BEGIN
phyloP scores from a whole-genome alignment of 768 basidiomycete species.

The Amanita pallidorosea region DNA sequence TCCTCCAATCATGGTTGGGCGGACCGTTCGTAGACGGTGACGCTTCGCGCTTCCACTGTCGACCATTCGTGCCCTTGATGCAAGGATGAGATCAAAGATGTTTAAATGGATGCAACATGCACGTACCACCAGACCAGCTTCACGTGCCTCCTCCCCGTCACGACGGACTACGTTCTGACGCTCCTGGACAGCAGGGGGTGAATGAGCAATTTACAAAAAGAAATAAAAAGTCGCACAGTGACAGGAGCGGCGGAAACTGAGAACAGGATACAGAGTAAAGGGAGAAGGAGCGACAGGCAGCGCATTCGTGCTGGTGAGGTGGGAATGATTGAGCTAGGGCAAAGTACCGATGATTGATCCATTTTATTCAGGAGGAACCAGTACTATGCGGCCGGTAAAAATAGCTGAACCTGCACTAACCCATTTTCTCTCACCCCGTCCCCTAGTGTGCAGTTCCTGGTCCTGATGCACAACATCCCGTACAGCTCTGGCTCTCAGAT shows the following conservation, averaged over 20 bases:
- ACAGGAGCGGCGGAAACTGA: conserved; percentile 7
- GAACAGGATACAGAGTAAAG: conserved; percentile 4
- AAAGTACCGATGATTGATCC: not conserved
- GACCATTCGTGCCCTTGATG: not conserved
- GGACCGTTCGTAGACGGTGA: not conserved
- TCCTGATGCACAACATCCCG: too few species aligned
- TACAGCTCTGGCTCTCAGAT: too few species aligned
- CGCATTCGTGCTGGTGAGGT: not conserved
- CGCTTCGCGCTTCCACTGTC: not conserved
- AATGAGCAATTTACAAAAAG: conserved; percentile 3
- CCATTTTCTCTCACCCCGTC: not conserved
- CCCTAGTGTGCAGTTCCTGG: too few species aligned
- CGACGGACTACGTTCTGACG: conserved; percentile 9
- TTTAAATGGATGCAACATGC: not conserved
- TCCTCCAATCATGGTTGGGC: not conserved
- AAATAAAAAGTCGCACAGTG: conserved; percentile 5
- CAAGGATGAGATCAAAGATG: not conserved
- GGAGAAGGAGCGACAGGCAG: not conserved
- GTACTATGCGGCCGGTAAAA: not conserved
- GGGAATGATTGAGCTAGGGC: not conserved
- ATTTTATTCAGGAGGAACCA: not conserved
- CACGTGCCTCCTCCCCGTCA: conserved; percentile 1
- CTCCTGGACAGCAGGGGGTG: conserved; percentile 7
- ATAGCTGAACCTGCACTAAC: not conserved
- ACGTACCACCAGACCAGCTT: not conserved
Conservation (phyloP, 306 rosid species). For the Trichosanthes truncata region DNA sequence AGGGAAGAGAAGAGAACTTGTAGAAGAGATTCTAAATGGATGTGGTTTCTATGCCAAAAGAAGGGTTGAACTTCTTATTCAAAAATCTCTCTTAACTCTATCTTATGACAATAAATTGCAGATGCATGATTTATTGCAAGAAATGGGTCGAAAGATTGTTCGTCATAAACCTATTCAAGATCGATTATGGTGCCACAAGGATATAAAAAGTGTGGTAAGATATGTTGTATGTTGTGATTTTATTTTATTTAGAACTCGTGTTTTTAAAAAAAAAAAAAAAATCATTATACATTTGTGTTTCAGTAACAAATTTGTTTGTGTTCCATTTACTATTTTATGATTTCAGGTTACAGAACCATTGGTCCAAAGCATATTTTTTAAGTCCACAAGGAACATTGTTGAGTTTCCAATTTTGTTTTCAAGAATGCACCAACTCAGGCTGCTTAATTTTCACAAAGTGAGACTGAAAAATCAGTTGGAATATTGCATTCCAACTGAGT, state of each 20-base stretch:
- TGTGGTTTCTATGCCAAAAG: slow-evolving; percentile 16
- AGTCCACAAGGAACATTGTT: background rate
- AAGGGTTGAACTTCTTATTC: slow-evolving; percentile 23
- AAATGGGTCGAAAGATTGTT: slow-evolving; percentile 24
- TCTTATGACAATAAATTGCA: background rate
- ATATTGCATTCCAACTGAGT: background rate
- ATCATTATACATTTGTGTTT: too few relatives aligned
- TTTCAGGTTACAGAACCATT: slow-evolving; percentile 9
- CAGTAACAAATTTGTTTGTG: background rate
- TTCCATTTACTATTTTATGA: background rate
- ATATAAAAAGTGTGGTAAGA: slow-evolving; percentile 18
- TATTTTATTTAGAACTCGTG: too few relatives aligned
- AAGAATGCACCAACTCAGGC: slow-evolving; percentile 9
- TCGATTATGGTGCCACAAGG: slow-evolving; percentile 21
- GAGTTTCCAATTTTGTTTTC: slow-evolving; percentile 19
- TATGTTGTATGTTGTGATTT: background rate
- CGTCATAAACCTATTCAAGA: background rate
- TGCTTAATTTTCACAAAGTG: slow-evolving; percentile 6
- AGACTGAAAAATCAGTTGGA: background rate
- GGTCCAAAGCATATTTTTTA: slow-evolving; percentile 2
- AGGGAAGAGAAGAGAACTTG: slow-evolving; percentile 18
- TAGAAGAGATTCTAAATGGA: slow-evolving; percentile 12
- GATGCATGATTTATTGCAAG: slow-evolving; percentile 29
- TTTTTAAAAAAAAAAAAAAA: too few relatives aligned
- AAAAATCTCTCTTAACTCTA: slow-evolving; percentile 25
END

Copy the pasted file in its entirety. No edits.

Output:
phyloP scores from a whole-genome alignment of 768 basidiomycete species.

The Amanita pallidorosea region DNA sequence TCCTCCAATCATGGTTGGGCGGACCGTTCGTAGACGGTGACGCTTCGCGCTTCCACTGTCGACCATTCGTGCCCTTGATGCAAGGATGAGATCAAAGATGTTTAAATGGATGCAACATGCACGTACCACCAGACCAGCTTCACGTGCCTCCTCCCCGTCACGACGGACTACGTTCTGACGCTCCTGGACAGCAGGGGGTGAATGAGCAATTTACAAAAAGAAATAAAAAGTCGCACAGTGACAGGAGCGGCGGAAACTGAGAACAGGATACAGAGTAAAGGGAGAAGGAGCGACAGGCAGCGCATTCGTGCTGGTGAGGTGGGAATGATTGAGCTAGGGCAAAGTACCGATGATTGATCCATTTTATTCAGGAGGAACCAGTACTATGCGGCCGGTAAAAATAGCTGAACCTGCACTAACCCATTTTCTCTCACCCCGTCCCCTAGTGTGCAGTTCCTGGTCCTGATGCACAACATCCCGTACAGCTCTGGCTCTCAGAT shows the following conservation, averaged over 20 bases:
- ACAGGAGCGGCGGAAACTGA: conserved; percentile 7
- GAACAGGATACAGAGTAAAG: conserved; percentile 4
- AAAGTACCGATGATTGATCC: not conserved
- GACCATTCGTGCCCTTGATG: not conserved
- GGACCGTTCGTAGACGGTGA: not conserved
- TCCTGATGCACAACATCCCG: too few species aligned
- TACAGCTCTGGCTCTCAGAT: too few species aligned
- CGCATTCGTGCTGGTGAGGT: not conserved
- CGCTTCGCGCTTCCACTGTC: not conserved
- AATGAGCAATTTACAAAAAG: conserved; percentile 3
- CCATTTTCTCTCACCCCGTC: not conserved
- CCCTAGTGTGCAGTTCCTGG: too few species aligned
- CGACGGACTACGTTCTGACG: conserved; percentile 9
- TTTAAATGGATGCAACATGC: not conserved
- TCCTCCAATCATGGTTGGGC: not conserved
- AAATAAAAAGTCGCACAGTG: conserved; percentile 5
- CAAGGATGAGATCAAAGATG: not conserved
- GGAGAAGGAGCGACAGGCAG: not conserved
- GTACTATGCGGCCGGTAAAA: not conserved
- GGGAATGATTGAGCTAGGGC: not conserved
- ATTTTATTCAGGAGGAACCA: not conserved
- CACGTGCCTCCTCCCCGTCA: conserved; percentile 1
- CTCCTGGACAGCAGGGGGTG: conserved; percentile 7
- ATAGCTGAACCTGCACTAAC: not conserved
- ACGTACCACCAGACCAGCTT: not conserved
Conservation (phyloP, 306 rosid species). For the Trichosanthes truncata region DNA sequence AGGGAAGAGAAGAGAACTTGTAGAAGAGATTCTAAATGGATGTGGTTTCTATGCCAAAAGAAGGGTTGAACTTCTTATTCAAAAATCTCTCTTAACTCTATCTTATGACAATAAATTGCAGATGCATGATTTATTGCAAGAAATGGGTCGAAAGATTGTTCGTCATAAACCTATTCAAGATCGATTATGGTGCCACAAGGATATAAAAAGTGTGGTAAGATATGTTGTATGTTGTGATTTTATTTTATTTAGAACTCGTGTTTTTAAAAAAAAAAAAAAAATCATTATACATTTGTGTTTCAGTAACAAATTTGTTTGTGTTCCATTTACTATTTTATGATTTCAGGTTACAGAACCATTGGTCCAAAGCATATTTTTTAAGTCCACAAGGAACATTGTTGAGTTTCCAATTTTGTTTTCAAGAATGCACCAACTCAGGCTGCTTAATTTTCACAAAGTGAGACTGAAAAATCAGTTGGAATATTGCATTCCAACTGAGT, state of each 20-base stretch:
- TGTGGTTTCTATGCCAAAAG: slow-evolving; percentile 16
- AGTCCACAAGGAACATTGTT: background rate
- AAGGGTTGAACTTCTTATTC: slow-evolving; percentile 23
- AAATGGGTCGAAAGATTGTT: slow-evolving; percentile 24
- TCTTATGACAATAAATTGCA: background rate
- ATATTGCATTCCAACTGAGT: background rate
- ATCATTATACATTTGTGTTT: too few relatives aligned
- TTTCAGGTTACAGAACCATT: slow-evolving; percentile 9
- CAGTAACAAATTTGTTTGTG: background rate
- TTCCATTTACTATTTTATGA: background rate
- ATATAAAAAGTGTGGTAAGA: slow-evolving; percentile 18
- TATTTTATTTAGAACTCGTG: too few relatives aligned
- AAGAATGCACCAACTCAGGC: slow-evolving; percentile 9
- TCGATTATGGTGCCACAAGG: slow-evolving; percentile 21
- GAGTTTCCAATTTTGTTTTC: slow-evolving; percentile 19
- TATGTTGTATGTTGTGATTT: background rate
- CGTCATAAACCTATTCAAGA: background rate
- TGCTTAATTTTCACAAAGTG: slow-evolving; percentile 6
- AGACTGAAAAATCAGTTGGA: background rate
- GGTCCAAAGCATATTTTTTA: slow-evolving; percentile 2
- AGGGAAGAGAAGAGAACTTG: slow-evolving; percentile 18
- TAGAAGAGATTCTAAATGGA: slow-evolving; percentile 12
- GATGCATGATTTATTGCAAG: slow-evolving; percentile 29
- TTTTTAAAAAAAAAAAAAAA: too few relatives aligned
- AAAAATCTCTCTTAACTCTA: slow-evolving; percentile 25